Things I've learned along the way l Insightful Investing

By Jeffrey Moormeier | Apr 10, 2019

I entered the financial service business in April of 1988. The U.S. Army had received my service for the preceding eight years. Much has happened in these 31 years, and this column is a reflection of some things I have learned and observed along the way.

Some of the lessons I have learned are timeless principles, and some are opinions.

The best lessons I learned as an advisor came from the clients who hired me. Merrill Lynch trained me, but the excellent lessons on how to manage money came from the business owners who I had the honor of serving.

I went to high school with some men who later became Alaska commercial fisherman. It was a natural source of new clients for me. A few of these men had a remarkable impact on the way I viewed money. I suppose the way to describe the best lesson I ever learned from them was "live within your means and have a nice cash buffer."

These are two lessons, but I combine them into one because I think they are conjoined twins.

You can't save money if you spend everything you make: Some of these people would fit the description of "penny pinchers." The only time they would let go of a buck, would be to get a better grip on it. I say this with respect and a little humor. More on this later.

Pay your taxes and not a nickel more: I just finished my tax return. I am not sure if it is getting easier or harder. There is an excellent quote by Oskar Schindler in the movie "Schindler's List": "My father was fond of saying you need three things in life - a good doctor, a forgiving priest, and a clever accountant. The first two, I've never had much use for."

I have worked with the same account for 31 years. His office has saved me a small fortune. I am reluctant to give tax advice in this column, as I am not qualified. I have tools that help in the evaluation of taxed deferred accounts and a stable of qualified people to draw upon for detailed tax advice. My point is worth repeating, pay your taxes and not a nickel more.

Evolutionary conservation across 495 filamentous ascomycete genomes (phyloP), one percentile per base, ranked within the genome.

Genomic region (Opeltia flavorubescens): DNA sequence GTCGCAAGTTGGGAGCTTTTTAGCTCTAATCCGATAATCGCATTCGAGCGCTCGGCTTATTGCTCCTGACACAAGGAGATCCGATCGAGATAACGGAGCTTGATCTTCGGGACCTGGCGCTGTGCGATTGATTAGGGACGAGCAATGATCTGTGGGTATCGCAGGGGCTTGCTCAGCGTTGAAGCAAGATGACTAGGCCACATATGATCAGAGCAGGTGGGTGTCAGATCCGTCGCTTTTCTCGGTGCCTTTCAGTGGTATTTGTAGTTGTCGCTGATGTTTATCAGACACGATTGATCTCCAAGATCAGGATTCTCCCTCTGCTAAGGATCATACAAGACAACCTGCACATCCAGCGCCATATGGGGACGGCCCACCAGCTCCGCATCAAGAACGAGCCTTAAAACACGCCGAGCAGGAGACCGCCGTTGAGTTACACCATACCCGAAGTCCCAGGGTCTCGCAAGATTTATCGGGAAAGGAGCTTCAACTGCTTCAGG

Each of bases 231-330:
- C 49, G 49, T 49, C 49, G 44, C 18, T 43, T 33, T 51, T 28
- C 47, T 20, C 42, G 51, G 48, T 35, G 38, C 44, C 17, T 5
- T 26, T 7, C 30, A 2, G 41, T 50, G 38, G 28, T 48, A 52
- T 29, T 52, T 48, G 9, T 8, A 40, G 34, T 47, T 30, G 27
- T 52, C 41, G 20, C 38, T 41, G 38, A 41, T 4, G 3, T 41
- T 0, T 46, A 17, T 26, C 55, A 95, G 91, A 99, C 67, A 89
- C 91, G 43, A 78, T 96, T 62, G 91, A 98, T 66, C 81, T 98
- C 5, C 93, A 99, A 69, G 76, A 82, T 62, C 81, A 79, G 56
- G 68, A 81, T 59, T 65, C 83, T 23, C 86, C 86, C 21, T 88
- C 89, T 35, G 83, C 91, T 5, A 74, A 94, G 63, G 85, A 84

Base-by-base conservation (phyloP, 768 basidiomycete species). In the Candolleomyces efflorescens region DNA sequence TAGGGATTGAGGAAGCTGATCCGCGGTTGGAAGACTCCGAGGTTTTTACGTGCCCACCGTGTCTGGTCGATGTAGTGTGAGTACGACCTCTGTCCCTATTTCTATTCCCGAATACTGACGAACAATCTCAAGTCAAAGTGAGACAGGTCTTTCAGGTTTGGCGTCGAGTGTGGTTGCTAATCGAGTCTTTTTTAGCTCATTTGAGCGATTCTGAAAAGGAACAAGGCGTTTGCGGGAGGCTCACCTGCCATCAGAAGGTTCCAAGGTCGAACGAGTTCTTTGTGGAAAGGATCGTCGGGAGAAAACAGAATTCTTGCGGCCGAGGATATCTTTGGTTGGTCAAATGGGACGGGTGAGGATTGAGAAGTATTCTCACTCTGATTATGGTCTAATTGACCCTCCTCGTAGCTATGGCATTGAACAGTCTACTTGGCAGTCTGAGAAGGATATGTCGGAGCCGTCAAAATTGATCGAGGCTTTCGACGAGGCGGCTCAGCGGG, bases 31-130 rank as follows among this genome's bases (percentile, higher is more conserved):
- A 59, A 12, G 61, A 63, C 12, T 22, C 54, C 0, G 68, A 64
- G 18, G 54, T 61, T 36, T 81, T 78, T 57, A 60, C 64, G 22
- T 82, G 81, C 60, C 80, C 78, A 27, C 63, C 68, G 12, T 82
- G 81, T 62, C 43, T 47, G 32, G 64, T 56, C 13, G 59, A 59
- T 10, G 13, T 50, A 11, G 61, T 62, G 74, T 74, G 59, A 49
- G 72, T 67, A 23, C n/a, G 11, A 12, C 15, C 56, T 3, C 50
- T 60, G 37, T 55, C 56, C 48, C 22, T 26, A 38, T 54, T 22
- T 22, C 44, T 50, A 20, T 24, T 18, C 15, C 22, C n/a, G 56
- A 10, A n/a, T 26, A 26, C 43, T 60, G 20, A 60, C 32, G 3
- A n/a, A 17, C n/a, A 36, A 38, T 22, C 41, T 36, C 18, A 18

Have a plan: Know where you are going. Money is your servant; don't let it become your master.  Dave Ramsey says it this way, "Tell your money where to go." He recommends having an account for specific reasons.

For example, he never recommends borrowing money for a vehicle. He recommends opening up an account called a "car account" and funding this account. Instead of making a car payment, take the money that you would spend on a car payment and put that money into the "car account." Once you have the money saved, pay cash for the car.  And drive a cheap car until you can afford to pay cash for a better one.

Use technology to keep yourself organized and focused: The financial service industry is using technology to help people in powerful ways.  The creation of financial planning applications may be one of the most significant changes in 31 years.

Enjoy your life: I want to revisit the "penny pincher" comment. I have seen some people save their entire lives and leave money to their heirs, only to have it spent fast and recklessly. I am respectful of the original saver. They usually are the ones who lived through the great depression of the 1930s.

To these people, I recommend that you spend a little more money and enjoy your life.   You earned it, and you should enjoy it. Live more, worry less.

I have never known a person who was a frugal person waste their money at the end of their lives, with one exception. The exception was somebody who was suffering from brain deterioration. This is a huge warning sign to the family. Other than that, eat the cake and drink the wine.

Another significant change I have witnessed is, as a general rule, people own fewer individual stocks.

It is my opinion that this has taken some fun out of investing. I even know some investment advisors that will not help people buy individual stocks. There are reasons for this, some of which make sense, diversification is one of them. It is my opinion this move away from private ownership of individual stocks has increased the volatility of the markets. It is my opinion money has been concentrated into the hands of fewer decision makers. And they tend to act in lockstep. I can't prove it, call it intuition.

Finally, keep politics in perspective: Warren Buffet has a great quote that illustrates my point. When looking at buying a business, he says, “I try to invest in businesses that are so wonderful that an idiot can run them. Because sooner or later, one will.”

My final point is that I have seen people alter a good plan because they didn't agree with who was elected president.

In their mind, the president was not "their president." Yes, the government sets policy and spends money. Elections do matter. Over the long haul, however, a good plan will weather the storm. Eventually, you will have "your president," again.

In the meantime stick to your plan. OK, that’s all for now.


Jeffrey Moormeier of JG Moormeier Financial is a Mukilteo-based financial advisor affiliated with KMS Financial Services, Inc. an SEC registered investment adviser. His column does not represent the opinions of KMS, nor is it an official prediction or recommendation of any kind. The opinions expressed in this column are generalizations. For advise catered to your specific financial circumstances, contact Jeff directly at or 425-931-8898.


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